I used public transport (bus mostly) for three months in 2014, but it was fall, not winter. The winter brings it's own challenges, especially if you're not familiar with the area. You move around a bit harder, because of winter boots, perhaps icy conditions and visibility in very cold/windy weather could be impaired if you wear head gear like a hoodie/parka to protect your face from the cold. Toronto is a bit warmer than Ottawa, I'm not sure if this applies there, but I think for a new immigrant a few degrees warmer won't matter much.

Having said this, I think it is entirely possible to rely only on public transport. I figured out the bus routes from home and then used my phone when I went out the door. (Took screen shots of routes).  It is very important for you to have GPS. Some would disagree and say wifi is free at Mc Donalds if you need it. This is what I did initially, but I was so relieved when I eventually had data and felt more confident. I moved back to Ottawa after many years and I was supposed to be familiar with the area. But I got lost quite often because I was now living in a different part of town. Once my Data situation was sorted, I was good to go! Do not be shy to ask for help from bus drivers, they would usually be friendly and helpful. You want GPS for taking Uber/Cab too, because the drivers know that you're unfamiliar with the area and some take advantage of that and will often take you on a longer road than necessary. This has happened to me on various occasions, even after I have been back for a while. (They hear the accent and even if you're a veteran, they may take chances with  you). It has happened in Ottawa and Toronto with me.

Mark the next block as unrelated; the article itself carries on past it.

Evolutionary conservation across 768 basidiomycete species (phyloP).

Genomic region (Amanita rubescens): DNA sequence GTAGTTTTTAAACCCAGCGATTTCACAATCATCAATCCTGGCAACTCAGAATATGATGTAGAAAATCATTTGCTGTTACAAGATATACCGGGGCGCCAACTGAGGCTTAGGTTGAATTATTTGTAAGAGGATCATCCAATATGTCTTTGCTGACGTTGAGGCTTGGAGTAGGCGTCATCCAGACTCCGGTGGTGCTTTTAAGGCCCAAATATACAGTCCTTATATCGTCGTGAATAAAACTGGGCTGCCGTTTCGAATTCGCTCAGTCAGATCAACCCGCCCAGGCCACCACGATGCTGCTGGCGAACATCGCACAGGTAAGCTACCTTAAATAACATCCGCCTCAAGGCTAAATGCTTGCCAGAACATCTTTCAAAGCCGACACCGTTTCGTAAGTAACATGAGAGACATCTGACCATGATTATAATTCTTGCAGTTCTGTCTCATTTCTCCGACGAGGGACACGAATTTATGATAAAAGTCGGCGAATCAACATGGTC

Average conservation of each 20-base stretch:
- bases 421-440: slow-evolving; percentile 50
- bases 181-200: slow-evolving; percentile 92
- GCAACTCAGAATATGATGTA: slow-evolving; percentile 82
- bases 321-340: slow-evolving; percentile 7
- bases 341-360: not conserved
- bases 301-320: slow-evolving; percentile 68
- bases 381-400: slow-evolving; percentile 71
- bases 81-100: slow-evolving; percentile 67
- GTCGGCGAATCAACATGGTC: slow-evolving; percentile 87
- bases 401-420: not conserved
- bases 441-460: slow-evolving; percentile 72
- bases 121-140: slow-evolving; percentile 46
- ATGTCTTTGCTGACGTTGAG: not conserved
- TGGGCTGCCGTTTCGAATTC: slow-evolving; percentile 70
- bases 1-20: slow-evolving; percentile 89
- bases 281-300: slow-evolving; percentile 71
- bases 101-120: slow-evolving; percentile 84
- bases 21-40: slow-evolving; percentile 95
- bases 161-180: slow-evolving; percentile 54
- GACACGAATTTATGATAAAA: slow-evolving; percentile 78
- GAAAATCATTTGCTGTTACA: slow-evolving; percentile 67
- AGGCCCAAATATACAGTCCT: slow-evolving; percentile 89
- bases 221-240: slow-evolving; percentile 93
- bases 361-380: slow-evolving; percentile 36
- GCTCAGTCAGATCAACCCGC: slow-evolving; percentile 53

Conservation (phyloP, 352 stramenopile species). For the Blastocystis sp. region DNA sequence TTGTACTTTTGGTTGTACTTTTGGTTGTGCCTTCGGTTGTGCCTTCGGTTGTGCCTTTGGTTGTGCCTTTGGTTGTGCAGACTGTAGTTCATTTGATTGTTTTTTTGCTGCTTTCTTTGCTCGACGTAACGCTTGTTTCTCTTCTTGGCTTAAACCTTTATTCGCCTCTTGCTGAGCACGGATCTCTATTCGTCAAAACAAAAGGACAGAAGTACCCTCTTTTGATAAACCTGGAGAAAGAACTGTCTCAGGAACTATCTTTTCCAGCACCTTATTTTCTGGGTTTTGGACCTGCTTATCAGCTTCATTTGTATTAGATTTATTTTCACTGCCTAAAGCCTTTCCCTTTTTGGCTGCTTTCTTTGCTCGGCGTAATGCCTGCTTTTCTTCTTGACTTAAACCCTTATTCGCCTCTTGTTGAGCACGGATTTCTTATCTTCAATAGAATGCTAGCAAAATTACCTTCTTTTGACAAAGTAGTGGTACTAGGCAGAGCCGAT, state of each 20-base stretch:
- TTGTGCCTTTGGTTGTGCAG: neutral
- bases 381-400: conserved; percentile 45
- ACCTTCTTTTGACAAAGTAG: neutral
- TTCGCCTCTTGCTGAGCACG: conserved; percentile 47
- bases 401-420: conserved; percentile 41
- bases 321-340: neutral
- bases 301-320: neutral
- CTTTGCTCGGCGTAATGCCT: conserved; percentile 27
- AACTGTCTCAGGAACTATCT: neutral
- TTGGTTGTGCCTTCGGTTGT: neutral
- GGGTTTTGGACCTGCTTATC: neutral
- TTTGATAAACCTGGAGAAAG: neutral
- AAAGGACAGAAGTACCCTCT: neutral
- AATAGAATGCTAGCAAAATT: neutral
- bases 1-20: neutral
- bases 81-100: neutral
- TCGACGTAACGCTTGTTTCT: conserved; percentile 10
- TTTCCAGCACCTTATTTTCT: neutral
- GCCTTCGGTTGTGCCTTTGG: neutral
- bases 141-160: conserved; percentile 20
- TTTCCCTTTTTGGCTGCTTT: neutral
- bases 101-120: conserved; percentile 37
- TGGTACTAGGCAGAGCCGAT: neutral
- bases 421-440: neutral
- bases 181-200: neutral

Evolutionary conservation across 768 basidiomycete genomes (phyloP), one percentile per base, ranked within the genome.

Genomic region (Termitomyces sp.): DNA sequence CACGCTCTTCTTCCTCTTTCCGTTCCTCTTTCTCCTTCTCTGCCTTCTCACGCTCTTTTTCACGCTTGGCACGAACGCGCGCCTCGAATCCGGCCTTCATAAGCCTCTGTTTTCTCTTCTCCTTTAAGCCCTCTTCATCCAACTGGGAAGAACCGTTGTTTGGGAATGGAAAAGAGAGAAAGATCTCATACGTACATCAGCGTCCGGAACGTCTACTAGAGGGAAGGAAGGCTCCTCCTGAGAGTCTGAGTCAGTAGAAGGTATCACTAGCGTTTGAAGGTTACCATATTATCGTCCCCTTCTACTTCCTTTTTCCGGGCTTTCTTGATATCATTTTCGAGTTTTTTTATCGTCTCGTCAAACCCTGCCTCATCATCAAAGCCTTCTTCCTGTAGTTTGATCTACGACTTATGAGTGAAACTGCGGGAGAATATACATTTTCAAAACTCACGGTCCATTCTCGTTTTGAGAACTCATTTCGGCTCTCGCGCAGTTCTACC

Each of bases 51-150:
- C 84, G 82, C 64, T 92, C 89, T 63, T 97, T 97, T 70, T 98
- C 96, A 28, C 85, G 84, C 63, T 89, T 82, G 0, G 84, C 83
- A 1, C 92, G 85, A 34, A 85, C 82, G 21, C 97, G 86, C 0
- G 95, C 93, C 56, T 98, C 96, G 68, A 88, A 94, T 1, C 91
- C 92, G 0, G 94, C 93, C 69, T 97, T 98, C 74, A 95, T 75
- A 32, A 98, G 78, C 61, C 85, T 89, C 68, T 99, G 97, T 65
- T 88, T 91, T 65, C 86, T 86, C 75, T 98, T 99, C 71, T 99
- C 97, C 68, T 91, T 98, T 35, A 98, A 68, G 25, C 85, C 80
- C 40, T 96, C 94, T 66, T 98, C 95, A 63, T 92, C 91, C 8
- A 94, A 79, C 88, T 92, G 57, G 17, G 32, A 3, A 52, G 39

To get groceries or other shopping that has more boxes/bags, you can use a carrier (that's what I did), or in bad weather, you can take the bus to the store and call a cab/uber from there to get the stuff home. https://www.overstock.com/Home-Garden/ATHome-Lightweight-Trolley-Bag/7008734/product.html I paid about 20$ at Walmart for something similar. The buses "kneel" if you have something heavy to roll onto the bus.

It is true that public transport takes a bit longer but it does have the benefit that you arrive rested at your destination and don't have to worry about traffic. Even though I have a car, I still take the bus sometimes because of convenience. A half hour trip by car takes me an hour in Ottawa, I just factor that in my planning.

I would rather take a cab to an interview....just saying. Or in Toronto, figure out how to get there the quickest, because of traffic, which may make the train preferable in certain situations.

Enjoy your exploration!

@Nettie, thanks for the very detailed answer. It definitely gives me a better idea of what to expect, didn't  even think about how cold weather can affect getting around on foot. I think taking a cab for interviews is probably best, I guess it also depends on where I need to go. I thought about taking the subway to get close to where I need to go and then a cab the rest of the way, for example.But I guess it really does depend on where I am relative to the interview. Also things like getting to the bank or other admin tasks I would be in less of a rush and so could use public transport in those situations.

 

Thanks!

Ross